The Compleat Meadmaker: Home Production of Honey Wine from Your First Batch to Award-Winning Fruit and Herb Variations

The Compleat Meadmaker Home Production of Honey Wine from Your First Batch to Award Winning Fruit and Herb Variations As one of the most ancient of human beverages mead arose in part because it was easy to make Today s hobbyists rediscover the simplicity of making mead while reveling in the range of flavors that can

  • Title: The Compleat Meadmaker: Home Production of Honey Wine from Your First Batch to Award-Winning Fruit and Herb Variations
  • Author: Ken Schramm
  • ISBN: 9780937381809
  • Page: 402
  • Format: Paperback
  • As one of the most ancient of human beverages, mead arose in part because it was easy to make Today s hobbyists rediscover the simplicity of making mead while reveling in the range of flavors that can result In The Compleat Meadmaker, veteran beverage hobbyist Ken Schramm introduces the novice to the wonders of mead With easy to follow procedures and simple recipes, he As one of the most ancient of human beverages, mead arose in part because it was easy to make Today s hobbyists rediscover the simplicity of making mead while reveling in the range of flavors that can result In The Compleat Meadmaker, veteran beverage hobbyist Ken Schramm introduces the novice to the wonders of mead With easy to follow procedures and simple recipes, he shows how you can quickly and painlessly make your own mead at home In later chapters he introduces flavorful variations on the basic theme that lead to mead flavored with spice, fruits, grapes and even malt from the book s back cover

    One thought on “The Compleat Meadmaker: Home Production of Honey Wine from Your First Batch to Award-Winning Fruit and Herb Variations”

    1. As leveduras não utilizam oxigênio para produção de energia, afinal de contas, são fermentadores, mas afinal, por que se deve oxigenar a mistura antes de armazenar para a fermentação? Abelhas colhem o néctar apenas de flores? O hidromel é mesmo a bebida mais antiga do mundo e se sim, o que pode provar isso? Como funciona o processo de produção do mel pelas abelhas e como ocorre a fermentação do mel misturado a água? Essas e outras perguntas você consegue responder lendo esse diver [...]

    2. *This book was given to me. I doubt I would have bought it. I liked Ken's writing style, but this book lacks everything in terms of mead making and beer making in a traditional or fun or free or easy or Sacred and Herbal Healing Beers was just so much better. Fermenting honey is effortless. You don't need PH's or three types of yeast or even one type of yeast. If this had been my first go at mead making I would have quit right there and never made mead. Very glad I started with Sacred and Herbal [...]

    3. I now know how to make mead. First batches are going into the fermenter tonight. I found the history sections a little off, based on what I have read elsewhere, but the info on mead and honey is quite thorough. I hope to not need the parts on how to fix mead when it goes wrong, but I expect I will be glad it's there later.Schramm's writing is light enough that despite being a book on yeast and honey, I did snicker quite a few times while reading it.Assuming the recipes and techniques do translat [...]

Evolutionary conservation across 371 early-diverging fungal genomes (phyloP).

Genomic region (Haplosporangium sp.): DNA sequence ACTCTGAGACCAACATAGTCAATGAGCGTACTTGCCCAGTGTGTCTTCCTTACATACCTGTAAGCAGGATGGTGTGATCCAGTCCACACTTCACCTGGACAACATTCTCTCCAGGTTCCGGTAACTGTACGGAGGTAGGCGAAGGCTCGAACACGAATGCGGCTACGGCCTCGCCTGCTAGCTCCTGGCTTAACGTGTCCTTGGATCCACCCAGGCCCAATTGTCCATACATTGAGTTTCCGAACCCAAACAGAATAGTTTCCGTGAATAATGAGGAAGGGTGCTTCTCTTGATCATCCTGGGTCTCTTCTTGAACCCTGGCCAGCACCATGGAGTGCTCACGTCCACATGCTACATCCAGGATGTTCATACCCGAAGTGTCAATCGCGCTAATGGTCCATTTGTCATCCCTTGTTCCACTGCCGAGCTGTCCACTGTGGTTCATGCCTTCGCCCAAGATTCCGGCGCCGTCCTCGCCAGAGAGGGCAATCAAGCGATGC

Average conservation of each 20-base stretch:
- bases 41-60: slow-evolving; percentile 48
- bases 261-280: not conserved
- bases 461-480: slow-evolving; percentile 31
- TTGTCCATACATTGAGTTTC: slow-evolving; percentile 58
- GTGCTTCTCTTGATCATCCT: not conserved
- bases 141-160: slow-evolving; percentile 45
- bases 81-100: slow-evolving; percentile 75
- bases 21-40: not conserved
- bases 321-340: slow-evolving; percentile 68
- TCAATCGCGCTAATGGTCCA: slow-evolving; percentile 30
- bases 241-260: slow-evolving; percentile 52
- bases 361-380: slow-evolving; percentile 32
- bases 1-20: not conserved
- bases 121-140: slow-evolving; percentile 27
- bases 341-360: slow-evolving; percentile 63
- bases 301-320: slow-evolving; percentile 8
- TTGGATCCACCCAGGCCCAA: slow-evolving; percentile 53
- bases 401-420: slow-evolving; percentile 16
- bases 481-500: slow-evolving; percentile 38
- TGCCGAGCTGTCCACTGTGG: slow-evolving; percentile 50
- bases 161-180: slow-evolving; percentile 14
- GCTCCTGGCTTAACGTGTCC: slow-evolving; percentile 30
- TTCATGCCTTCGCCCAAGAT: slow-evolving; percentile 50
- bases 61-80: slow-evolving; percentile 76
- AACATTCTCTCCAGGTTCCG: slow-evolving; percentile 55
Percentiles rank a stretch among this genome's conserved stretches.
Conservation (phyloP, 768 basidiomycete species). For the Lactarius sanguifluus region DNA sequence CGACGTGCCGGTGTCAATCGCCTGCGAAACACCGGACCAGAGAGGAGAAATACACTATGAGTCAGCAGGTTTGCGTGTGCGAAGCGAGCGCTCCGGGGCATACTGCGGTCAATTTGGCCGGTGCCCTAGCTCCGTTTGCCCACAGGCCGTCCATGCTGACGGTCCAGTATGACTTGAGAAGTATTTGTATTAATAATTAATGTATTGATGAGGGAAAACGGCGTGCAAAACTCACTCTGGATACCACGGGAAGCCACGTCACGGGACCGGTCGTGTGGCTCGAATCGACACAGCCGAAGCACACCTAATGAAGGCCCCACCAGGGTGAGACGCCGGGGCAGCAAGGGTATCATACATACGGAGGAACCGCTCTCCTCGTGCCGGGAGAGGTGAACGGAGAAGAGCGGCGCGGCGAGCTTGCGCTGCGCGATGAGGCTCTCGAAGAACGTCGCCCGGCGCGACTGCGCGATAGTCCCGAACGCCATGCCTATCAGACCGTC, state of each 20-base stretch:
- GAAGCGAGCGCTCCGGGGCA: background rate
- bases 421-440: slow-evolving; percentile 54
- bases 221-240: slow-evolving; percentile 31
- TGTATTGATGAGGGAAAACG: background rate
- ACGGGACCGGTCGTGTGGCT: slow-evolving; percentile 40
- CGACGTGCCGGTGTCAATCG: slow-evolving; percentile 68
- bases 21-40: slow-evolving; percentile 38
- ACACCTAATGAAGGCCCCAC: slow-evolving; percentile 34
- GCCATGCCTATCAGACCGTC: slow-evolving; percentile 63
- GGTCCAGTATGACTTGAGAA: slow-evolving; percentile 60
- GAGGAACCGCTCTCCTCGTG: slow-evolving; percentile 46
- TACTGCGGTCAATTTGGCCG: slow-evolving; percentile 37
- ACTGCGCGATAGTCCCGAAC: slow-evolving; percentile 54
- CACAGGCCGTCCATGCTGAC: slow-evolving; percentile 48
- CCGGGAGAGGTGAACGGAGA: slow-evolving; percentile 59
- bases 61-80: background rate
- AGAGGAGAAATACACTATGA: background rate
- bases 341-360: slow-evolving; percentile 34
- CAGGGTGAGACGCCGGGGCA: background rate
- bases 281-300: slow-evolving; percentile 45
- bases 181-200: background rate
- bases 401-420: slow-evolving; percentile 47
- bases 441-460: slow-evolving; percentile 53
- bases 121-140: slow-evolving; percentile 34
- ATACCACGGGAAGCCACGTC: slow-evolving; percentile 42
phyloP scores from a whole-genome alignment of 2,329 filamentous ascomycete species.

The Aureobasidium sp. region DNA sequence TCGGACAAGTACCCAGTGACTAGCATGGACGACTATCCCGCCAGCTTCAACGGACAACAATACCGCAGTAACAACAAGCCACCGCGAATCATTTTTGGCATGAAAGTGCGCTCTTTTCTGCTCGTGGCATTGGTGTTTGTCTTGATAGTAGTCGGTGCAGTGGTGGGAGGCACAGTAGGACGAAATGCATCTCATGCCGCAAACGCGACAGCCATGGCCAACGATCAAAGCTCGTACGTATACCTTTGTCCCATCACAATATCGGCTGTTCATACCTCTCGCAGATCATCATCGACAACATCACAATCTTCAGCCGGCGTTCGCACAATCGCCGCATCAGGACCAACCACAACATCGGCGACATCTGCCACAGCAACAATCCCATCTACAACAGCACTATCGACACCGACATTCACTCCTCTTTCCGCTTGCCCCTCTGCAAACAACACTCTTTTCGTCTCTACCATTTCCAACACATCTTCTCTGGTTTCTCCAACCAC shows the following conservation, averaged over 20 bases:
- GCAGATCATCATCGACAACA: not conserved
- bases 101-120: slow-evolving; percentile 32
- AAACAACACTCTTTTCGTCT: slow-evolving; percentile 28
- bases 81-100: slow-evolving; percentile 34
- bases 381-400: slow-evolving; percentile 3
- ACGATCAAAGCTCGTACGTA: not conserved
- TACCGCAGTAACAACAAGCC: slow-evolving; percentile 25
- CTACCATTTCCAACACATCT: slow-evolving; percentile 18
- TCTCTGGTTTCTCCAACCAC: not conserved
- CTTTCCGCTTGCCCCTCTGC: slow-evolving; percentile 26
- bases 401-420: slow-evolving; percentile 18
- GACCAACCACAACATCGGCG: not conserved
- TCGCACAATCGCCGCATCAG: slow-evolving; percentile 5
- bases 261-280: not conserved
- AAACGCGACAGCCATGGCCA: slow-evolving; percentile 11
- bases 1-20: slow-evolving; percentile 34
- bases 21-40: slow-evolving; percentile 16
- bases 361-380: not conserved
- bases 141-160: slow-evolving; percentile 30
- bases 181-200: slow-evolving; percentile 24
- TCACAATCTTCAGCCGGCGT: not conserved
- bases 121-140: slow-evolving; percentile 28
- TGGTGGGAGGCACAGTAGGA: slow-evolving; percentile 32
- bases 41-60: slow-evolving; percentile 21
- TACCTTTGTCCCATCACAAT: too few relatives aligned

4. Unbelievable amount of knowledge, from beekeeping and the chemical properties of honey to recipes for mead and suggestions. Hugely recommended, even for just beer makers.

    5. Ken has one hell of a sweet tooth. I picked this book up as I am giving a talk on meadmaking next month and wanted to read the modern foundational text for the practice to round out the weird technical knowledge I've picked up over the years.I've produced fermented beverages as a hobby and professionally for seven and a half years now, and I am somewhat shocked that virtually every recipe in an introductory book about meadmaking has an original gravity above 1.08--meaning every mead, pyment, cys [...]

    6. Unfortunately no mention of staggered nutrient additions, perhaps that technique came after this book's time? If that had been included it would have rated five stars.

    7. If you can brew bear, you can easily make mead, although it takes a bit longer. Beginning with a history of mead, the author then proceeds into the components that make up mead, types of honey, and different additives such as spices, fruit, grain, etc.

    8. I rather liked this book. It was very straight forward and leaning a bit heavier towards technique, but with enough recipes/examples to illustrate and inspire (a balance I've definitely come to appreciate in any instructional text). Enough science to further my understanding of the subject without making me bemoan my lack of an Organic Chem course during college, and a whole lot of flexibility. It's nice to read a book that runs the gamut of instruction from "as long as your equipment is sanitiz [...]

    9. A decent look in to the mead making world. A little technical sounding at times because it seems he wants to make mead making and tasting similar to wine tasting and making in approach. Also gives a long section on honey and all the varieties there are. The section I found most interesting is the section on ingredients, particularly the herbs. Considering I already grow a few of them and actually planned on planting several others this coming year added to my excitement while reading the section [...]